• Instant data sharing in a common interface. Instead of emailing design files back-and-forth, relying on FTP servers, or trying to collaborate on designs through screen-sharing programs, design data changes should be sent between a designer, customer, and manufacturer in a common interface.
  • Revision tracking: Let’s face it, sometimes a team member makes a mistake, or a design choice gets reviewed and needs to be rolled back. Just like Google Docs, built-in revision tracking allows you to roll back to an earlier version of your design. Everyone has access to previous versions and annotations of the same design data.
  • MCAD collaboration: Everyone tends to focus on the electrical design, but newer electronics are carrying innovative mechanical requirements. Mobile/wearable devices, anything with a flex or rigid-flex board, and plenty of other products have mechanical requirements that must be considered during electrical design.
  • Supply chain and component data: Throughout the past, many designers have compiled their own component libraries and manually entered supply chain information
How to manage a remote teal with digital collaboration software
This is not the way you want to collaborate on electronics design and development. Instead, you need a data management and collaboration system that integrates with your design software.
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What About Manufacturers?

While manufacturing requires clustering a remote team into a single facility, these very collaboration practices are critical for communicating with designers in preparation for manufacturing. Inefficient collaboration practices between designers and manufacturing engineers—and an overall lack of communication—is often cited as the most common reason for manufacturing delays.

The PCB manufacturing industry still relies on file transfers between designers and manufacturers (IDX, DXF, and IDF files). In the event a design needs to be modified before manufacturing, this manual file transfer process and screen sharing can be a productivity killer. Integrated design and collaboration tools are ideal for quickly executing and validating electrical and mechanical changes to a new design.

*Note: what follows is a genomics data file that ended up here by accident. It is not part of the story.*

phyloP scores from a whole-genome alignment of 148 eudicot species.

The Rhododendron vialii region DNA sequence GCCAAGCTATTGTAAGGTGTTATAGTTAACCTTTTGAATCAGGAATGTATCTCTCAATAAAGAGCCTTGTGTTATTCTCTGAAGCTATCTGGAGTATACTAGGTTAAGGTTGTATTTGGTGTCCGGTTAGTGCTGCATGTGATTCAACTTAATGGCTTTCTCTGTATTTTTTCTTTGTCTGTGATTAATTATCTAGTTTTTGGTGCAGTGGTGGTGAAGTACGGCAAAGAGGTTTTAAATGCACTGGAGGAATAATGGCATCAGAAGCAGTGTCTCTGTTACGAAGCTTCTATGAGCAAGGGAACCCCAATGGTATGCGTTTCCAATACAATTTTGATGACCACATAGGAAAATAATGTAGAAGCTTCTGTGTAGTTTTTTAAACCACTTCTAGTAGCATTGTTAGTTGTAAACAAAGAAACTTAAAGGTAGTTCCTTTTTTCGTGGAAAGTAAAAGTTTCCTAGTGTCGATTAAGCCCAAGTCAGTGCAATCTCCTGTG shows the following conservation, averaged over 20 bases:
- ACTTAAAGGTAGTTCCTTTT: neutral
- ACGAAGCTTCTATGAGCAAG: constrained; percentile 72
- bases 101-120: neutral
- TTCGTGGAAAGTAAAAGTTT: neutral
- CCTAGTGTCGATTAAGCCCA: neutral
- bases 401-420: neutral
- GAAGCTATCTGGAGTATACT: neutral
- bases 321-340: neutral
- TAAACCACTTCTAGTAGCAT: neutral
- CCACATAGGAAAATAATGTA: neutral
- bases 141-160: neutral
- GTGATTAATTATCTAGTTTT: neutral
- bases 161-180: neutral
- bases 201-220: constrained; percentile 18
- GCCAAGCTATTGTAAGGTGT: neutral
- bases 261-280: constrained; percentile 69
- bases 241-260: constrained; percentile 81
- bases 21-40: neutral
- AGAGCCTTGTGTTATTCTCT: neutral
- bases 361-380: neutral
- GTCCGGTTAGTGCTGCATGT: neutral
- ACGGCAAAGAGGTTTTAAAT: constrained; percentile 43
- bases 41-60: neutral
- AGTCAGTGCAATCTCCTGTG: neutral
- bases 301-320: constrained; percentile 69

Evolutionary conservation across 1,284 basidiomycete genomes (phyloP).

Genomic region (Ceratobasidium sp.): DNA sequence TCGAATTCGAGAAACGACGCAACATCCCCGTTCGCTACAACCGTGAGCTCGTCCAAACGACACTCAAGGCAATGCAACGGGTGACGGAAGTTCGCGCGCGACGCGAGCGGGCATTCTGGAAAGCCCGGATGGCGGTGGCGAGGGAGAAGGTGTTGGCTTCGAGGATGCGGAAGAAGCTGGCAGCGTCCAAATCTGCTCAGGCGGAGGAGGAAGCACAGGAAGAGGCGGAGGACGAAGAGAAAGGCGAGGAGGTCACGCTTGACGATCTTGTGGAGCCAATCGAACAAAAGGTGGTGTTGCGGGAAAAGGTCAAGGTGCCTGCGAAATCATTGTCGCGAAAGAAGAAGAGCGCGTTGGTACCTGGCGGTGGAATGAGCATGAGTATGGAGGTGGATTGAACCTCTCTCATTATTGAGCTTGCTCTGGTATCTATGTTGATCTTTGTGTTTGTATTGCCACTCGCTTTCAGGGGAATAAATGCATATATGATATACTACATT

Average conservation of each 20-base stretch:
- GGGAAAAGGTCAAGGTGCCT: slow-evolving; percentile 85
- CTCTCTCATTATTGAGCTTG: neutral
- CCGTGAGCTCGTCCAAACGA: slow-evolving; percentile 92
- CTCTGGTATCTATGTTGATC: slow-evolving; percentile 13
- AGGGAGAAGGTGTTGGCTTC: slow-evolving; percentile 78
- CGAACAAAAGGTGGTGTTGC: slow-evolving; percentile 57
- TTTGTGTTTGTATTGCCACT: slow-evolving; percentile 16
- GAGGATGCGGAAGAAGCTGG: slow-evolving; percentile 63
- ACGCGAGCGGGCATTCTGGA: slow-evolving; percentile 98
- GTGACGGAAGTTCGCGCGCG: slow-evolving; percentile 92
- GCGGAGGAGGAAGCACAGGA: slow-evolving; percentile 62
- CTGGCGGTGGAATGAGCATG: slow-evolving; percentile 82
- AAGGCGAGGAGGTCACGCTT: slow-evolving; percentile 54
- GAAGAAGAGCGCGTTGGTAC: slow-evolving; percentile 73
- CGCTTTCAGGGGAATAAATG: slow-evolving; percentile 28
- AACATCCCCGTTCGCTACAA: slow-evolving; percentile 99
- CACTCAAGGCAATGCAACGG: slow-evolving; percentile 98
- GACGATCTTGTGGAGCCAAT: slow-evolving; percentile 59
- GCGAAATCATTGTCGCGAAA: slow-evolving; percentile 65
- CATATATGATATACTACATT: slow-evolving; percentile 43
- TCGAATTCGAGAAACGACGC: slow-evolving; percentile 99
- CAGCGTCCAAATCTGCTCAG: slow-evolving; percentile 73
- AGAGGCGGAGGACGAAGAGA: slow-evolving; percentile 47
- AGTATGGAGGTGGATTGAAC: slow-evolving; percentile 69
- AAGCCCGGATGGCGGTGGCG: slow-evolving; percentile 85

Learning how to manage a remote team for electronics development can carry a steep learning curve, but the powerful design collaboration tools in Altium Concord Pro™ help ease the transition to a fully remote development team. The design features in Altium Concord Pro are integrated into the industry-standard PCB design tools in Altium Designer®. You’ll have an ideal set of ECAD and MCAD design and management tools for building new electronics products and preparing for manufacturing.

Contact us or download a free trial of Altium Designer® and Altium Concord Pro™. You’ll have access to the industry’s best MCAD/ECAD co-design, PCB layout, documentation, and data management features in a single program. Talk to an Altium expert today to learn more.

About Author

About Author

Zachariah Peterson has an extensive technical background in academia and industry. He currently provides research, design, and marketing services to electronics companies. Prior to working in the PCB industry, he taught at Portland State University. He conducted his Physics M.S. research on chemisorptive gas sensors and his Applied Physics Ph.D. research on random laser theory and stability. His background in scientific research spans topics in nanoparticle lasers, electronic and optoelectronic semiconductor devices, environmental sensing and monitoring systems, and financial analytics. His work has been published in over a dozen peer-reviewed journals and conference proceedings, and he has written hundreds of technical blogs on PCB design for a number of companies. Zachariah currently works with other companies in the electronics industry providing design, research, and marketing services. He is a member of IEEE Photonics Society, IEEE Electronics Packaging Society, and the American Physical Society, and he currently serves on the INCITS Quantum Computing Technical Advisory Committee.